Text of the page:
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The World Region

Global Citizens Call and Act to End Pollution

Andy Shuai Liu's picture
Earth Day serves as a reminder each year that protecting the environment and working toward a cleaner, healthier planet not only benefits people nowbut also helps us leave a safer home for future generations. This year, nearly 300,000 people from all walks of life took to the U.S. National Mall in Washington D.C. on April 18 to mark the day as “global citizens” rallying for people and the planet.

Musicians, politicians, and non-profit leaders joined thousands of people to emphasize a message that relates both to poverty and environmental concerns:

Pollution kills and it hits the poor the hardest. To protect our lives and our planet, we must act now to end pollution.  

The World Bank talked to people at the event to see what types of pollution they see around them and what actions, however small, they take to reduce pollution on a daily basis.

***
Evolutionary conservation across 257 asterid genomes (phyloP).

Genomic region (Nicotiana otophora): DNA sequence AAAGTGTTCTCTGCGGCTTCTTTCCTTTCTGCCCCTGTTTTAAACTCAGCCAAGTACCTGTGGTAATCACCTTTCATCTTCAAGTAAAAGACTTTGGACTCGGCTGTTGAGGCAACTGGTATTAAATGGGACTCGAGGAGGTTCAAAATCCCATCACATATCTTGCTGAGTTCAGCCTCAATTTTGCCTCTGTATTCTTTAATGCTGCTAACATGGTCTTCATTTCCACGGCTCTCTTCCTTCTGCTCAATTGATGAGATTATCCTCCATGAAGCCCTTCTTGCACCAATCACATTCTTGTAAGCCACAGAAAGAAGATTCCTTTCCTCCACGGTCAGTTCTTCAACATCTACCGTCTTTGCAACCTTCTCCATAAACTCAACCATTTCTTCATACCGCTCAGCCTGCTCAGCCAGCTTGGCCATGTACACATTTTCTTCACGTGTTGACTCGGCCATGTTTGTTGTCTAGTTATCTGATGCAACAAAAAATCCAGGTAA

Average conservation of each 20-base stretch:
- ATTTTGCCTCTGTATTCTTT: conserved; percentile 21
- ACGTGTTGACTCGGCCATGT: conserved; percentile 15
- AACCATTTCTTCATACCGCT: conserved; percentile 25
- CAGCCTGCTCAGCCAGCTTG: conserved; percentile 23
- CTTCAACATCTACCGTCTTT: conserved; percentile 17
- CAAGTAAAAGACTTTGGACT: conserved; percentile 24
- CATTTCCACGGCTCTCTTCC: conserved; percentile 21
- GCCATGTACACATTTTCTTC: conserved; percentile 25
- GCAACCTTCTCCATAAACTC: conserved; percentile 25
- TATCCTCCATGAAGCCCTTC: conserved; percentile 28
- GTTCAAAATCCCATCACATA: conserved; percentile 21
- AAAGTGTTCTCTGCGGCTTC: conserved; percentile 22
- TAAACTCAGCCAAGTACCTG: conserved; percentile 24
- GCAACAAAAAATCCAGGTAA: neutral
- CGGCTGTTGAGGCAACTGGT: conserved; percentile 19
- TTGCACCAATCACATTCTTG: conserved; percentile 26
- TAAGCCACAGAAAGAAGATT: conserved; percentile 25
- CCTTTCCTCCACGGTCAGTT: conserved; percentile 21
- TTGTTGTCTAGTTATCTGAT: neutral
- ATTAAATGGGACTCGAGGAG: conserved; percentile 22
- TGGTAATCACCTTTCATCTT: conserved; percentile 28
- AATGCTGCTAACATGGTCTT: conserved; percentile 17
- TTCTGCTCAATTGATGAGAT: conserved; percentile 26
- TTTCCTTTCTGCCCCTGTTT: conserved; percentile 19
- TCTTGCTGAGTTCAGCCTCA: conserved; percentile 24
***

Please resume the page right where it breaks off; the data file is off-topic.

Get inspired by their words and actions:
 
Patrick Quackenbush. Photo by World Bank

“I see pollution more in the air and water—in the creeks and in the sea. Pollution brings damage to nature and animals’ habitats. 

“I walk a lot. A lot of people may drive, but I am used to walking on campus. Subconsciously, it makes me feel I’m contributing [to the cause of ending pollution].”

– Patrick Quackenbush, a student at the University of Maryland

Rebuilding trust in governments through Open Contracting

Luis Vélez Pretelt's picture


Building trust between citizens and governments is crucial to successfully address, in a collaborative and engaged manner, many of the issues that affect the everyday lives of citizens, like corruption, government inefficiency and lack of service delivery.

Recent data, however, has shown that trust between citizens and governments ranks low.

In fact the 2015 Edelman Trust Barometer stated that the number of “truster countries” are at an all-time low, reflecting a general decline of people’s trust in institutions of governments, NGOs, business and media.